Did our online binge during lockdowns forever change how we shop for goods and services? Five debates for investors to watch in 2021.
As the COVID-19 pandemic took hold in 2020, the Internet served as a critical lifeline as many of us turned to the safety of the online world. We ordered groceries, not just take-out, bought clothing we couldn’t try on for size, streamed movies we might have preferred to watch in a theater, or binged on videogames during long days of lockdown.
But now, as the vaccination drive gathers speed, will those behaviors stick or will we go back to our old habits and real-world experiences? The answer depends on the subsector, but regardless of the short-term rebound, COVID-19 has no doubt accelerated a transition to new digital behaviors.
Here are five areas of debate for 2021, along with some potential outcomes:
Before COVID-19, some consumers may have resisted letting a stranger shop for their groceries, or felt leery of buying clothes they weren’t sure would fit. But the necessity of at-home shopping drove consumers to embrace the convenience of ordering goods online with rapid delivery. We now estimate that the pandemic fast-forwarded e-commerce adoption by three years.
Could reopening reverse that trend? We don’t believe so. We do expect slower growth in 2021, with consumers eager to spend again on experiences such as travel and restaurants, but the rising trendline for online adoption should continue. We estimate that e-commerce grew by about 40%, or $240 billion, in 2020—three times more than in 2018 and 2019. For 2021, after accounting for the anticipated release of pent-up spending for travel and other live experiences, we expect e-commerce to grow by roughly 9%.
It’s also worth noting that post-pandemic retail could be a shadow of its former glory. My colleagues Richard Hill (real-estate investment trusts), Kimberly Greenberger (apparel sector) and Simeon Gutman (hardlines, broadlines and food retail sectors) estimate that malls could shrink anywhere from 25%-45% of their square footage over the next 5-10 years, due to COVID-related business pressures and the growing adoption of online shopping.
The battle lines for last-mile logistics—getting packages from a delivery hub to the consumer—are forming. Increasingly, consumers expect on-demand (same day or 90-minute) delivery for their online orders, fed by the surge in e-commerce and food delivery services that bridge brick and mortar retail with online shoppers.
Shared mobility, e-commerce, food apps and grocery delivery leaders have already opened up a significant total addressable market—perhaps as large as $2.6 trillion in offline U.S. consumer spending. Execution and real-time tracking will matter and the platforms with subscription offerings and product bundles could see an advantage in the race to drive retention/frequency.
Last year also pulled forward about four years of video-game user growth, adding a higher percentage of U.S. players in 2020 (31%) than in the previous three years combined. Other key metrics of video-gamer behavior, such as time spent and in-game revenues, also surged.
Looking ahead, we believe that it will be increasingly important for video-game publishers to keep their new and existing in-game content fresh (updates, new adventures) to engage these players as the real world reopens. Publishers’ ability to personalize in-game experiences, new content and items to purchase, based on player data, could also yield difference levels of performance, as consumers have more options for what to do with their time.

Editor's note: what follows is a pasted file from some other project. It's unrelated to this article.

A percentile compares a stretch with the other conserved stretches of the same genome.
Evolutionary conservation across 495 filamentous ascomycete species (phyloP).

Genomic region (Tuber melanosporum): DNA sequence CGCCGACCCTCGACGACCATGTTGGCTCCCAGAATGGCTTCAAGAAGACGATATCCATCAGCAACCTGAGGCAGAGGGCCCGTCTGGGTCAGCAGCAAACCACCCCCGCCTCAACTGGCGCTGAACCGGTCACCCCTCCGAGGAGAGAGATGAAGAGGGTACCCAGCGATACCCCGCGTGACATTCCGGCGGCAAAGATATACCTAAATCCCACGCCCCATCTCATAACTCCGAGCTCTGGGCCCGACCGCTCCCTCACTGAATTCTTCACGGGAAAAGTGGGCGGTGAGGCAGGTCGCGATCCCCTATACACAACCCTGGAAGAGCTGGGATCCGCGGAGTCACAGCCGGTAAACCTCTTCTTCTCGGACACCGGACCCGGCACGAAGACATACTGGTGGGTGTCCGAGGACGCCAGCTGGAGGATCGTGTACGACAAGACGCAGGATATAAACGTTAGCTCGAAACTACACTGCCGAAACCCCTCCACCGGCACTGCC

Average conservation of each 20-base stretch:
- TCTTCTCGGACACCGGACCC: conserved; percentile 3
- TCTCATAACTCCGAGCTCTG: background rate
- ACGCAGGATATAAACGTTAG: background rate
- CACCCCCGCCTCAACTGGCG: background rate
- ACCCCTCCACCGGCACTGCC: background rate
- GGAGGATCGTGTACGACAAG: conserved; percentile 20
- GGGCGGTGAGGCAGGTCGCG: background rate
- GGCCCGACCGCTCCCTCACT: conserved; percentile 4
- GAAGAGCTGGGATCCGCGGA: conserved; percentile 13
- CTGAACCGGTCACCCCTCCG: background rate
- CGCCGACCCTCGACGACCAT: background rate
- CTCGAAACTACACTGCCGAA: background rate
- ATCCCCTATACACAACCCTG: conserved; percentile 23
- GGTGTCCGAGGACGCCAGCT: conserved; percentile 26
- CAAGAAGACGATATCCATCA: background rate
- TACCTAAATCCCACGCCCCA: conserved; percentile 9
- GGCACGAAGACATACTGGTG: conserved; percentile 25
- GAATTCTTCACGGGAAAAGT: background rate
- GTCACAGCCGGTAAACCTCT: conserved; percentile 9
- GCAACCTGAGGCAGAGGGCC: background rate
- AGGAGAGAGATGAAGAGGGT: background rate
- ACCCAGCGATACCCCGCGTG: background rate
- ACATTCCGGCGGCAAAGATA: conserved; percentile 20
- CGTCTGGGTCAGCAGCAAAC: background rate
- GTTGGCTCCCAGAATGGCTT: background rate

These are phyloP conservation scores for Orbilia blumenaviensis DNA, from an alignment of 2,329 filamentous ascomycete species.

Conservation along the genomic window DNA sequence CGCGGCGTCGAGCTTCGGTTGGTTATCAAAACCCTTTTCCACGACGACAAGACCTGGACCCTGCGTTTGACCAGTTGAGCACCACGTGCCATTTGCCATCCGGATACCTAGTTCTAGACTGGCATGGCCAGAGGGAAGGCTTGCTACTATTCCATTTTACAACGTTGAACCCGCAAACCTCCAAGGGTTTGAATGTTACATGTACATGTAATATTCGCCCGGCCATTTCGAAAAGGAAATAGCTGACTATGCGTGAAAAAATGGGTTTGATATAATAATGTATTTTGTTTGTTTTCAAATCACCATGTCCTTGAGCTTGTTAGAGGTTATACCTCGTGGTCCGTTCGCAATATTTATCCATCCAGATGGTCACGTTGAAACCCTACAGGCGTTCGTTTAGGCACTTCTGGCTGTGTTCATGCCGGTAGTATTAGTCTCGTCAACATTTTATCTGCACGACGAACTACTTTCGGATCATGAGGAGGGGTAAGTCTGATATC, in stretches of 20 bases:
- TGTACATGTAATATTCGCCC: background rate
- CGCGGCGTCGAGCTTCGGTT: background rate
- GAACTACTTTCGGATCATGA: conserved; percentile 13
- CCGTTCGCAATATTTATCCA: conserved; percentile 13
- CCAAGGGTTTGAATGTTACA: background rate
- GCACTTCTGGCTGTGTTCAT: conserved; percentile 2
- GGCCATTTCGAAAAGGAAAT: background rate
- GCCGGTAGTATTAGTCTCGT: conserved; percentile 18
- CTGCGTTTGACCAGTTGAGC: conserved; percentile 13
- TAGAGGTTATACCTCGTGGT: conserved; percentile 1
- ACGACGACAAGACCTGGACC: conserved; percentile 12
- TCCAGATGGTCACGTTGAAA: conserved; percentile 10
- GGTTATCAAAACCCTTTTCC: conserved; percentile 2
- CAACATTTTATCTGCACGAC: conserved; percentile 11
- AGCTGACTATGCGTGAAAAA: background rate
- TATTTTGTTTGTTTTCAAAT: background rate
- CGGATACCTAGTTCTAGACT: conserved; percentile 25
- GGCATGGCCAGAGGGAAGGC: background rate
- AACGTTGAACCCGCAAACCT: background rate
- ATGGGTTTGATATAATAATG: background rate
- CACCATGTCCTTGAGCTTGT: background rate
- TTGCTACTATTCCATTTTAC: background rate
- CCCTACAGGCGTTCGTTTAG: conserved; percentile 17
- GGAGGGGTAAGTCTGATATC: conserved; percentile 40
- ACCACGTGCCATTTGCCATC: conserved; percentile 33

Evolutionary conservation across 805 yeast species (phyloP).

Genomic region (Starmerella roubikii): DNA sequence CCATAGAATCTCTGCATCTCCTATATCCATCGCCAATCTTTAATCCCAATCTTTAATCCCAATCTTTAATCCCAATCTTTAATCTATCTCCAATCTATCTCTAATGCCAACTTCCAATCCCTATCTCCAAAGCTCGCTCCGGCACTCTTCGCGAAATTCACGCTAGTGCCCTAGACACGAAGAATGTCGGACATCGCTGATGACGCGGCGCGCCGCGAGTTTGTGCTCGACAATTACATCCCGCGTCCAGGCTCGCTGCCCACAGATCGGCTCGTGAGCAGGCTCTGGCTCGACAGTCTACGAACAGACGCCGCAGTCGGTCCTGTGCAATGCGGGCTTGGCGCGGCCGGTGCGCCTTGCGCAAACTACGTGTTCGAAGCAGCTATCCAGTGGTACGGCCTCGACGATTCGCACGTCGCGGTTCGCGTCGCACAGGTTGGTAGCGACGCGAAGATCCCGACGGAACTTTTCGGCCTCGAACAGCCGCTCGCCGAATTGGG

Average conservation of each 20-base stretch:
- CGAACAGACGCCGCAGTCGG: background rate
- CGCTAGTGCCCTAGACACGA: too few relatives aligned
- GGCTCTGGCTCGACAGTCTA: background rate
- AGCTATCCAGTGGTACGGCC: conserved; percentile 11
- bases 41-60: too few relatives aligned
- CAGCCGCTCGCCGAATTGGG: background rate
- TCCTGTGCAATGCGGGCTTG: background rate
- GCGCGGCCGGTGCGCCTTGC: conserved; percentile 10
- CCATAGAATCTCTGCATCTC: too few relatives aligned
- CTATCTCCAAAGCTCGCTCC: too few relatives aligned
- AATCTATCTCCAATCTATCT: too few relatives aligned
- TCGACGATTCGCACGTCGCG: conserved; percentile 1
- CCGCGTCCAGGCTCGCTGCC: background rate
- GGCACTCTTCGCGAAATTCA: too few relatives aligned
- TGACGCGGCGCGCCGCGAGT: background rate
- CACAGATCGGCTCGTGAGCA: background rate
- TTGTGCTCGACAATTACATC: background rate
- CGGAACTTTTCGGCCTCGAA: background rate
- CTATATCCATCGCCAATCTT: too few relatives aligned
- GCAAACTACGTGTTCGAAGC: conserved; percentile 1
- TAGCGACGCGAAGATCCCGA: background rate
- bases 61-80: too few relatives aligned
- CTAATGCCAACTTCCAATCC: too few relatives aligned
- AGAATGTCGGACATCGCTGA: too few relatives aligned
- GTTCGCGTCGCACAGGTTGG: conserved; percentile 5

As the U.S. moves to reopen, the line between hotels and home-sharing platforms could blur even more. Even amid the pandemic, 2020 saw an increase in first-time bookings for alternative accommodations, possibly due to the desire for socially distanced lodging options. Additionally, survey data from AlphaWise, the proprietary survey and data arm of Morgan Stanley Research, suggests that Gen Z and Millennials are twice as likely to choose short-term housing rentals for vacations vs traditional hotels, in what may be a multiyear demographic swing.
We expect this trend to disrupt the roughly $800 billion global lodging market, benefiting both pure-play alternative accommodations platforms and general booking sites with exposure to short-term housing rentals.
The roughly 7% of nominal U.S. GDP growth combined with strong e-commerce growth could be strong tailwinds for online advertising, leading to 20% overall ad growth this year, vs. 16% in 2019 and 11% in 2020.
One key reason: Lockdowns changed ad buyer behavior. As more of their audiences moved to online platforms with powerful tools to target specific segments and measure return on investment, advertisers grew more willing, and perhaps felt more urgently the need, to experiment and shift spend toward digital channels. We see this as a key driver of online ad growth for years to come.
Shopping via social media also matured in 2020. A survey we conducted last fall with AlphaWise highlighted how a rising percentage of Americans are now shopping through social networks. In particular, the growing popularity of short-form social video platforms, combined with advertisers’ increasing interest in reaching video audiences, could help these platforms find novel paths to monetization.
For more Morgan Stanley Research on key Tech, Media and Telecommunications themes, ask your Morgan Stanley representative or Financial Advisor. You can also visit the TMT 2021 page. Plus, more Ideas from Morgan Stanley's thought leaders.